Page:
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In-Debt Bolt Food Couriers Who Lose Half Their Salary Will Now Get Paid Even Less

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Bolt Food couriers will this week see their income slashed after the company decided to reduce their peak-time bonus fees by an average of more than 50%. 

For non-European couriers, this change will be even more painful since half their income already goes to the fleets which employ them. 

The move is likely to force couriers to increase their workload even though they are already stretched to their limit.

“I work at least 70 hours a week, Monday to Sunday, non-stop and I only earn about €1,200 in a month,” one Bolt Food worker from India told Lovin Malta, pointing out that this includes all evenings and weekends since those are peak hours. 

“And now I’m going to earn even less because they’re reducing the fee for each delivery and with restaurants being open again, we will have less demand.”

The worker gave Lovin Malta an insight into his daily routine. 

“I’m constantly on the road, rushing from one place to another, and when there isn’t an order to deliver, I just wait on my bike for the next one, in all sorts of weather. I could work 10 hours in a day and only make €30,” he said. 

Working conditions at Bolt Food have been under the spotlight since the beginning of the year when it emerged that while EU nationals can be self-employed, hundreds of third-country nationals are employed by fleets that take half their income.

The companies supply them with a motorbike and a fuel allowance, which would cost the courier’s less than what they give the fleet if they rented the motorbikes themselves from a rental service.

To make matters worse, the couriers start their journey in considerable debt, paying up to €7,000 for the fleet agencies to get them a work permit in Malta.

“Before you come to Malta, you’re told that you’d be guaranteed €800 per month and you’re likely to make much more. It sounds great because in India we can only make about €300. Once you’re here, you realise that it’s an unsustainable situation, but you have to stay because you owe money. We wouldn’t be told that besides the thousands we pay for a work permit, the fleet will also take half our salary.”

“I live with six other people. I try not to spend a cent in Malta. Maybe once a month I go to a restaurant, and once a quarter we buy some whiskey to share. But other than that I have to save everything because I need to pay for rent, my work-permit loan and additional fuel. I also have to send some money back to my family in India. If I don’t send, there is no point being here away from my wife.”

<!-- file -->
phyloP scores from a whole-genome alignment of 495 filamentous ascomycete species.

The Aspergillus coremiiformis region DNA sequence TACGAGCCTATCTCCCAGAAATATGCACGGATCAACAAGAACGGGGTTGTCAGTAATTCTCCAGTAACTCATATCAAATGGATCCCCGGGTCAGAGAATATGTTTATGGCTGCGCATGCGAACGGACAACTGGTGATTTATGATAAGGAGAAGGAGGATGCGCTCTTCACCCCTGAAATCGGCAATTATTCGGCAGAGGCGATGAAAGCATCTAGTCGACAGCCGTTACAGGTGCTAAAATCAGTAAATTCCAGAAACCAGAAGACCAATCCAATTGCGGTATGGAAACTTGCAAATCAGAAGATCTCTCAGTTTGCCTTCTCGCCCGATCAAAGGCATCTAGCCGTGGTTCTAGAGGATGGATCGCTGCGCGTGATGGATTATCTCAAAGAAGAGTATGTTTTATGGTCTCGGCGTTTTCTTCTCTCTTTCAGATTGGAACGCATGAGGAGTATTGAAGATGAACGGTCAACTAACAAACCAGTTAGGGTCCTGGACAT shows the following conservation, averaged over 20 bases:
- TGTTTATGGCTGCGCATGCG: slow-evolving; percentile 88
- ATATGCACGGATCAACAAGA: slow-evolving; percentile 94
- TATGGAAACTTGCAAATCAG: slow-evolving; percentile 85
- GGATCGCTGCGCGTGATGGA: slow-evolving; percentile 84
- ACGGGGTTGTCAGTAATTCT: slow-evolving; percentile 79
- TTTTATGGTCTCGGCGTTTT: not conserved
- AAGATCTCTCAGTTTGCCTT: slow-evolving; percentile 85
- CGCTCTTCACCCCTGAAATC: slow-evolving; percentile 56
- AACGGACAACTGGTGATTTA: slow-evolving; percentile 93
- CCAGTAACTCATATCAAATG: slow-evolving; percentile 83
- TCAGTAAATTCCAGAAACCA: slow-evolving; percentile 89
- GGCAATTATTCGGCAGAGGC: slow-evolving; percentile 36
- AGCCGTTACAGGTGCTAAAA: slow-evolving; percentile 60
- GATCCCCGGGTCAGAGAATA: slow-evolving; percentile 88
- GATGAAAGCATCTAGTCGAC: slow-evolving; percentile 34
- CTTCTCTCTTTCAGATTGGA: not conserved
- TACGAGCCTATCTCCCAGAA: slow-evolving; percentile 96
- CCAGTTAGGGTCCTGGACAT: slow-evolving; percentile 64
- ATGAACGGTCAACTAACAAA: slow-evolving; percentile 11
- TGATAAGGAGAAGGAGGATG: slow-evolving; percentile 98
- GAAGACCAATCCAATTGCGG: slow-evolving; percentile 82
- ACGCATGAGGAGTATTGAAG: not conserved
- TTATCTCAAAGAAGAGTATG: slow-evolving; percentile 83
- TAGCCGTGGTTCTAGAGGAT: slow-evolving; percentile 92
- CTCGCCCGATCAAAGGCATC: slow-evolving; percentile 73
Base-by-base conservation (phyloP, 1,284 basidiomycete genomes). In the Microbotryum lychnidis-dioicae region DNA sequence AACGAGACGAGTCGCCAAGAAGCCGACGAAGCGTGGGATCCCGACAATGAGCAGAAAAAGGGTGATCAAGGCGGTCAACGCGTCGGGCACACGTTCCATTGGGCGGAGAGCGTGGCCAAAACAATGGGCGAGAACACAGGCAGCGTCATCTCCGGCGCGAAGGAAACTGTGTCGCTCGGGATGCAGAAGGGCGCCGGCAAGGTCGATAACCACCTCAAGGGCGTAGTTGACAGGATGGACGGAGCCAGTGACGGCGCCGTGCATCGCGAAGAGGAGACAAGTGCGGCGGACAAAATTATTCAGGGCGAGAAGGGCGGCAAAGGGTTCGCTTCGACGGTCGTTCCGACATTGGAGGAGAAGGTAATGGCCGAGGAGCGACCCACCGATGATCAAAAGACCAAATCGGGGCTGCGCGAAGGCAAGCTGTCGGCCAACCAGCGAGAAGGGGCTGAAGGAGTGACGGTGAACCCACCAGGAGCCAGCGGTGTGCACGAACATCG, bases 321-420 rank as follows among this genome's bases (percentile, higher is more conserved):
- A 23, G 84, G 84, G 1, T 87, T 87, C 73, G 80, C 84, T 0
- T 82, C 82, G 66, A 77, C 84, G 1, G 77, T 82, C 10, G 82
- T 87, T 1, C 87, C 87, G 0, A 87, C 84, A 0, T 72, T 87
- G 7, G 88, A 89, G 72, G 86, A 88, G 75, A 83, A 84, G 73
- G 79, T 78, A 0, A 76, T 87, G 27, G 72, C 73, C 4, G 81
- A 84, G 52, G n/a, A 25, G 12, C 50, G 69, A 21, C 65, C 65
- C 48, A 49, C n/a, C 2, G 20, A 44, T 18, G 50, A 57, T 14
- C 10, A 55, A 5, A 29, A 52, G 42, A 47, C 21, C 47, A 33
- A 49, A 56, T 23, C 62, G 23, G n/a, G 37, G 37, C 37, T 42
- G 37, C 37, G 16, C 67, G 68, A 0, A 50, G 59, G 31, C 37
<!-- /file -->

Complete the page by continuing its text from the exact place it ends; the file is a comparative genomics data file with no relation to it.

“We’ve been asking for Bolt Food to add a tipping option in the app because we know people want to tip but sometimes they don’t have cash on them. But they still haven’t implemented this. It’s been more than a year since we’ve been asking.”

“At least when someone cancels an order, we get to keep the food if it’s already been prepared.”

Lovin Malta reached out to Bolt Food for comment. We asked if the company was concerned about the well-being of its workers and whether it was aware of how their bonus cuts would affect them. We also asked why the company never introduced a tipping function and why it worked with fleets that were charging couriers for work permits and then taking half their salaries. 

“Bolt is committed to being compliant with any local legislation,” the company said. 

“The decision to work with fleets was made because we want to provide couriers with multiple options to deliver on the platform.”

“We believe this optionality is important, and it is always at the courier’s discretion as to whether they work directly with the fleet, or as an independent contractor,” the company said, even though third-country nationals do not have the option to work as independent contractors.

“The necessary steps were also taken to ensure that couriers offering their services through the Bolt platform are never subjected to unfair working conditions,” the company claimed.

“These steps include the establishment of a Charter that all our fleet partners signed.”

Asked about the recent firing of its CEO Sebastian Ripard, Bolt Food said this was “purely an internal shareholder decision and has absolutely nothing to do with any other companies or issues”.

What should be done to address the issue?

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Christian is an award-winning journalist and entrepreneur who founded Lovin Malta, a new media company dedicated to creating positive impact in society. He is passionate about justice, public finances and finding ways to build a better future.

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